Forms Without Tables

CreaTECH Tips

With CSS you can create nice forms without using tables.  In this article, I will share the CSS and methodology that I use.  In the applications that I develop, I often have more than one form on a page and I use javaScript and jQuery to manage the form submissions.

Each form div has it’s own CSS ID and I use the same basic CSS for each form, just tweaking the width parameters to make sure that the labels and input fields align properly.

First Form

In this first example, I am going to create a form that has 3 labels and input fields.  The label fields are right aligned and the input fields are left aligned.  The final form will look like this.

The html

The basic html for this form is as follows, but without any styling, the form appears as shown:


Linking a Stylesheet

We can create a stylesheet called styles.css  and link it to the html page (1).  At the same time, I am going to surround the form fields in a div with an id of Form1Layout. (2)  I could use a class instead of an id but that would mean that all of my forms will have the same style, whereas I might have multiple forms on my page with multiple labels and input fields so I want to use an id for each form so that they can all be styled individually.  Adding the div and stylesheet will not change the appearance of our form because our stylesheet is still empty.

Formatting the form div

The first thing I do is add some styling to the form itself.  I change the font family and size and add a 10px margin at the top to give it some spacing above.  Next I add a border around the form, give it a background colour and some padding to indent the labels and input fields from both sides.  The form itself takes up the entire width of the page but we will fix that later.


Formatting the label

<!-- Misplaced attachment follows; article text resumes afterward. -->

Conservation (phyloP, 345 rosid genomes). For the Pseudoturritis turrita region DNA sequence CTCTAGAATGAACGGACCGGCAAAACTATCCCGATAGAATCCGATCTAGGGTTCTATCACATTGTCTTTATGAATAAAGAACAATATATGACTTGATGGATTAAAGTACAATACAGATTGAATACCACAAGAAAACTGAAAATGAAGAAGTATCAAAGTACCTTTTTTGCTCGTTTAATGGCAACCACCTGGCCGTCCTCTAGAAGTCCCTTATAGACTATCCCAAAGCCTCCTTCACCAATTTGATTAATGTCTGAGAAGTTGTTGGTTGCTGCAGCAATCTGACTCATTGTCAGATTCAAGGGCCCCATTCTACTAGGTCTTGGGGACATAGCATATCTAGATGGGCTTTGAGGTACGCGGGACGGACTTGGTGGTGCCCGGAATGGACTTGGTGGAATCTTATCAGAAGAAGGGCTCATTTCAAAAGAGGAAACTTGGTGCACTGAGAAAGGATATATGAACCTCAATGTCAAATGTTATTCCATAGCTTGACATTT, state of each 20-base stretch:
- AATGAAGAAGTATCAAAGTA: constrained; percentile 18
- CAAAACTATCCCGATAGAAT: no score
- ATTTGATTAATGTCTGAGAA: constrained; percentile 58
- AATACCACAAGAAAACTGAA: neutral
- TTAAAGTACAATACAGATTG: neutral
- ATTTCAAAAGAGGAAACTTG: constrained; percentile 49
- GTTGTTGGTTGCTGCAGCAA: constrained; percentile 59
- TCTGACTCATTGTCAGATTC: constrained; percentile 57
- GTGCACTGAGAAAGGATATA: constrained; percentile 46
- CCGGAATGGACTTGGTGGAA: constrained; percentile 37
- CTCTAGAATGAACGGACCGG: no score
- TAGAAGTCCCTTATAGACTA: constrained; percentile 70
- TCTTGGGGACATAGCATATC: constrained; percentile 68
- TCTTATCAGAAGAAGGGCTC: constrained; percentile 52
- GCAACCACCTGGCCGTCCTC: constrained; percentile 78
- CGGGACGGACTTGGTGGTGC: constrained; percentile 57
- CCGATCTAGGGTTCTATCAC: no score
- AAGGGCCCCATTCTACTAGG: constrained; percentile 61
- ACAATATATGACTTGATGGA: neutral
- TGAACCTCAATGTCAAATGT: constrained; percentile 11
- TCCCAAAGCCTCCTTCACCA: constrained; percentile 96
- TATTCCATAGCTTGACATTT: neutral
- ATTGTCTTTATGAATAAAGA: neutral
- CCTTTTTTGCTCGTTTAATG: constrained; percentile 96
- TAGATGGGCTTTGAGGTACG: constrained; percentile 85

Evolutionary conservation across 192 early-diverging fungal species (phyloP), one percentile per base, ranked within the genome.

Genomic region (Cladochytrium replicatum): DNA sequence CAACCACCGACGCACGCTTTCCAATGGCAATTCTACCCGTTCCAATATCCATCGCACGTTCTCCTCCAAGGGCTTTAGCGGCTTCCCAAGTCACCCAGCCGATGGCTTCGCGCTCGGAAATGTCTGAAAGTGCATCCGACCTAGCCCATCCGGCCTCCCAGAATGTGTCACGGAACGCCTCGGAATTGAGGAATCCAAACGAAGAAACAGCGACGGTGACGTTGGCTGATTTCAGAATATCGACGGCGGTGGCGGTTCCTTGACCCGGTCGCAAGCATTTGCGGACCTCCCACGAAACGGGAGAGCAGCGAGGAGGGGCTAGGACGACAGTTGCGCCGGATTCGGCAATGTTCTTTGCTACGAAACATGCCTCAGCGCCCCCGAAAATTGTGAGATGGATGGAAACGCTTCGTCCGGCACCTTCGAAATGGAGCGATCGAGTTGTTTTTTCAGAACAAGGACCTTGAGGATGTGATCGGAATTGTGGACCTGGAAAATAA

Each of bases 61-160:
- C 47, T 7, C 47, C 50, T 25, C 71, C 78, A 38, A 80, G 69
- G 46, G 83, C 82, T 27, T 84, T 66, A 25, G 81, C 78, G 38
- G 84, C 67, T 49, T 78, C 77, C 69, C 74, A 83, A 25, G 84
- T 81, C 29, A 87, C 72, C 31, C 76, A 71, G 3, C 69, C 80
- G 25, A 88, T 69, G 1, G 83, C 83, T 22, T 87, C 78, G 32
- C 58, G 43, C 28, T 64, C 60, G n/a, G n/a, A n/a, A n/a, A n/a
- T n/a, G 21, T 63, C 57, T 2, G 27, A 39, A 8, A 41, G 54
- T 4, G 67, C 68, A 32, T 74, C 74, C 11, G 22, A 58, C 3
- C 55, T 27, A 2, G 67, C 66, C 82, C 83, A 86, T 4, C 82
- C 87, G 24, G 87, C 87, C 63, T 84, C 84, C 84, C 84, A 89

The next thing I do is set the width of the label and right justify the label with 10px padding on the right.  The width of 80px is sufficient to ensure that my longest label (Full Name:) will be enclosed within the 80px.  Notice that the label is styled within the #Form1Layout id.  These styles do not appear to make that much difference to my form as it appears that only the 10px padding has been applied.  We still need to do a couple of other things.


Setting the width of the input fields

For this example, I am going to specify a width of all input fields to be 300px.  In the next example, I will show you how you can control individual ones.  Again, notice that the input field is stylized within the #Form1Layout id.


Specify the #Form1Layout width

Before we specify vertical spacing between the rows, we need to define the width of our #Form1Layout div.

This width should be equal to the sum of the label width (80px) the label padding (10px) and the input field width (300px) so 390px.  We add this to the #Form1Layout id and this reduces the width of our grey form.

Add Vertical Spacing and display type

Now you can add the vertical spacing and define the display of both the label and input fields as block elements with both floating left.

With this done, our form is looking pretty good.


Styling the button.

I like to have all of my buttons styled the same way so I will add a class to my button html and define a style for my button class.

The class I will use is .My_Button with the following CSS that gives it a background colour and floats it to the right..  Doing so however ruins our form height.


Fixing the height

Fixing the height is easy.  All we have to do is add a height selector to our #Form1Layout id.  The height should be enough to enclose all of your rows, the button and all padding.

The height of each row is governed by the height of the input field.  If you inspect the input field you will see that it takes up a vertical space of 29 px including the 10 px bottom margin.  There are 3 rows so 3 X 29 = 87 px.  The button has a total height of 28 px so the total vertical height required for the #Form1Layout is 87 + 28 = 115 px.